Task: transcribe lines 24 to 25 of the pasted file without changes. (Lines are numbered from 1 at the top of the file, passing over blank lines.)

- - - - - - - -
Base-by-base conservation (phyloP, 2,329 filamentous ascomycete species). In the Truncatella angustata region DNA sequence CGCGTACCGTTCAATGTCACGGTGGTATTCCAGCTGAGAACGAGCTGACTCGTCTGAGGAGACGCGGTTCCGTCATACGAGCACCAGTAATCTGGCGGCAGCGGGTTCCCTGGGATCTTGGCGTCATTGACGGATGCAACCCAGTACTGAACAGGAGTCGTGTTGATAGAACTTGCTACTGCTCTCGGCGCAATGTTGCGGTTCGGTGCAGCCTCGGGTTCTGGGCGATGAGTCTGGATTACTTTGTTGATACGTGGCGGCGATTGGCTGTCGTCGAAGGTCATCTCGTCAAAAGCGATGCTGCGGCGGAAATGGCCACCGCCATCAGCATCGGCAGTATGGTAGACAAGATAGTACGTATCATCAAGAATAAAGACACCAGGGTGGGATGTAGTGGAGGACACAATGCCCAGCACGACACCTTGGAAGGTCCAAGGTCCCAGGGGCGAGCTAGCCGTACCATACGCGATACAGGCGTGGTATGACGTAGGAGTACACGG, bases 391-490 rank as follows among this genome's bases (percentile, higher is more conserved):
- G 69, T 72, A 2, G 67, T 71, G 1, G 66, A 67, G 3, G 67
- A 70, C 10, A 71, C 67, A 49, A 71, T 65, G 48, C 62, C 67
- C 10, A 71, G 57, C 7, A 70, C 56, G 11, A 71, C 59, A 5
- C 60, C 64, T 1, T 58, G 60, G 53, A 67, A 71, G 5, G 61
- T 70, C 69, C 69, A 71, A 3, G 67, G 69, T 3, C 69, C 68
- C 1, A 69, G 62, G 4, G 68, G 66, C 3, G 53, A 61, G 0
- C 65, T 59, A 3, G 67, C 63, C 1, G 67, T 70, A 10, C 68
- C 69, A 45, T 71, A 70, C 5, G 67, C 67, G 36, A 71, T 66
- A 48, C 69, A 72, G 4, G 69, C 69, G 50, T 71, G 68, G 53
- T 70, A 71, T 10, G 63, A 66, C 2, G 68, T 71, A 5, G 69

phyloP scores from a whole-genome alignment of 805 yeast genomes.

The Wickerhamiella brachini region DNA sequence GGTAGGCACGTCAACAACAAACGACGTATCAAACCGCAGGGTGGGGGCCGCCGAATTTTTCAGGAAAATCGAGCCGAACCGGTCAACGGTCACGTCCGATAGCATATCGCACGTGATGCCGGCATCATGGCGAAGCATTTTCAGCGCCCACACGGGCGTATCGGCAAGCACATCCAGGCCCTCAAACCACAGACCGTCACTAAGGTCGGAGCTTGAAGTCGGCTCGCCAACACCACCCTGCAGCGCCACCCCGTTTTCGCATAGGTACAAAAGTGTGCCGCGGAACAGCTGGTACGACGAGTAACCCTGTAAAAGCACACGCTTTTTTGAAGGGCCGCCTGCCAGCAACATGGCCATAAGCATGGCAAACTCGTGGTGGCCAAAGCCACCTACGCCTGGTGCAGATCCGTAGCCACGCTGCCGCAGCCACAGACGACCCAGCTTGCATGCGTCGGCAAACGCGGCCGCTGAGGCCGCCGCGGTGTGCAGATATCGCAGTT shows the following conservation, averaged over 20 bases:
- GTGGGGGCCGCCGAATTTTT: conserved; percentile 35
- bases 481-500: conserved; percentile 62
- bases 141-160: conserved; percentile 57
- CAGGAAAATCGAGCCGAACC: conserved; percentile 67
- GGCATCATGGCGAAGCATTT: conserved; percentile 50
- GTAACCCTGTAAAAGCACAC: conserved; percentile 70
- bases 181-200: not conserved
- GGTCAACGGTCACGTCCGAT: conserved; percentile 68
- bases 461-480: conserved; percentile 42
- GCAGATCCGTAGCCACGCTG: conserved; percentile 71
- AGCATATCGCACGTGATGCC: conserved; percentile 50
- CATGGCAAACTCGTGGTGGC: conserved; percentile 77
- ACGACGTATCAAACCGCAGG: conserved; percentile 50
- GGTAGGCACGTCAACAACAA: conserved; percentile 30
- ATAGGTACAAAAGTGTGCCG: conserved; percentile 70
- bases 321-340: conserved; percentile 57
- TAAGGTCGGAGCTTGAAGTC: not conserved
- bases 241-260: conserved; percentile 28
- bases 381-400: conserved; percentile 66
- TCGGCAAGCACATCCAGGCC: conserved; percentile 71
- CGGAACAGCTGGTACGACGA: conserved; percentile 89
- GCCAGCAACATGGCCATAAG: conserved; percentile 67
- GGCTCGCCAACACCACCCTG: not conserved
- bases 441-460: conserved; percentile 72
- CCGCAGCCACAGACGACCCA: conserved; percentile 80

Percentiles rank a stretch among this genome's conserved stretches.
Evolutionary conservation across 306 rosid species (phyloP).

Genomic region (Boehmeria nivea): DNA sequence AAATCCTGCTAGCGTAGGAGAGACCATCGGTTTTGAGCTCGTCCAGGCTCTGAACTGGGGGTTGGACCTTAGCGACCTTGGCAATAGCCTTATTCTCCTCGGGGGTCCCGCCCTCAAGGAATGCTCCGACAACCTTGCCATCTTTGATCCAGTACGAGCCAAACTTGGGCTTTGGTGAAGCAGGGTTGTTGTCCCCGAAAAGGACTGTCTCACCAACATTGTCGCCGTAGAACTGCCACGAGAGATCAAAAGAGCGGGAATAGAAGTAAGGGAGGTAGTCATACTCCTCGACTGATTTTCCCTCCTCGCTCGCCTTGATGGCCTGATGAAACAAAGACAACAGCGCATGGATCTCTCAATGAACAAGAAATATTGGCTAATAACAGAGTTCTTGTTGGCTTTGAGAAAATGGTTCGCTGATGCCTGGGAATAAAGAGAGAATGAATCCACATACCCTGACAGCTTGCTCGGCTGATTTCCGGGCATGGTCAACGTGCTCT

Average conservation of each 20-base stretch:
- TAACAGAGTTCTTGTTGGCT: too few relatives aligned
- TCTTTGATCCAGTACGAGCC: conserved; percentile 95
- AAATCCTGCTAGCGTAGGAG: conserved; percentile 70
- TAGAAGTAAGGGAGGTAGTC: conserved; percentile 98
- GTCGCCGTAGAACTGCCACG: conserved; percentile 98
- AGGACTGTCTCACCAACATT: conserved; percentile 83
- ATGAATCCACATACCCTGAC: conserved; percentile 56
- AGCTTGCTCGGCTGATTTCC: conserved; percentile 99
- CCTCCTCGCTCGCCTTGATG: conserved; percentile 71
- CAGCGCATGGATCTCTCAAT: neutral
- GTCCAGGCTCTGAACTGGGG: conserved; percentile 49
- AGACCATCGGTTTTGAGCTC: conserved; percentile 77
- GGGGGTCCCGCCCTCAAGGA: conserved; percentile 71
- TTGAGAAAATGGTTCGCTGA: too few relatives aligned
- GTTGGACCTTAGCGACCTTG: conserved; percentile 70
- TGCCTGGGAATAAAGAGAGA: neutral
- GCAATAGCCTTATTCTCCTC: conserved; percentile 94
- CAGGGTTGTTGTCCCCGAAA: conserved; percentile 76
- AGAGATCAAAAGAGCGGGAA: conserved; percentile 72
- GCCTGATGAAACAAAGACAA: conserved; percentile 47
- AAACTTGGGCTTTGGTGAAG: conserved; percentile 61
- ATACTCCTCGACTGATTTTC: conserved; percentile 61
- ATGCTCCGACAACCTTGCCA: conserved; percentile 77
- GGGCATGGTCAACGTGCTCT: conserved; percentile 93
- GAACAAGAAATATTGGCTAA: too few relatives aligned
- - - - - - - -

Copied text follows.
- AGCATATCGCACGTGATGCC: conserved; percentile 50
- CATGGCAAACTCGTGGTGGC: conserved; percentile 77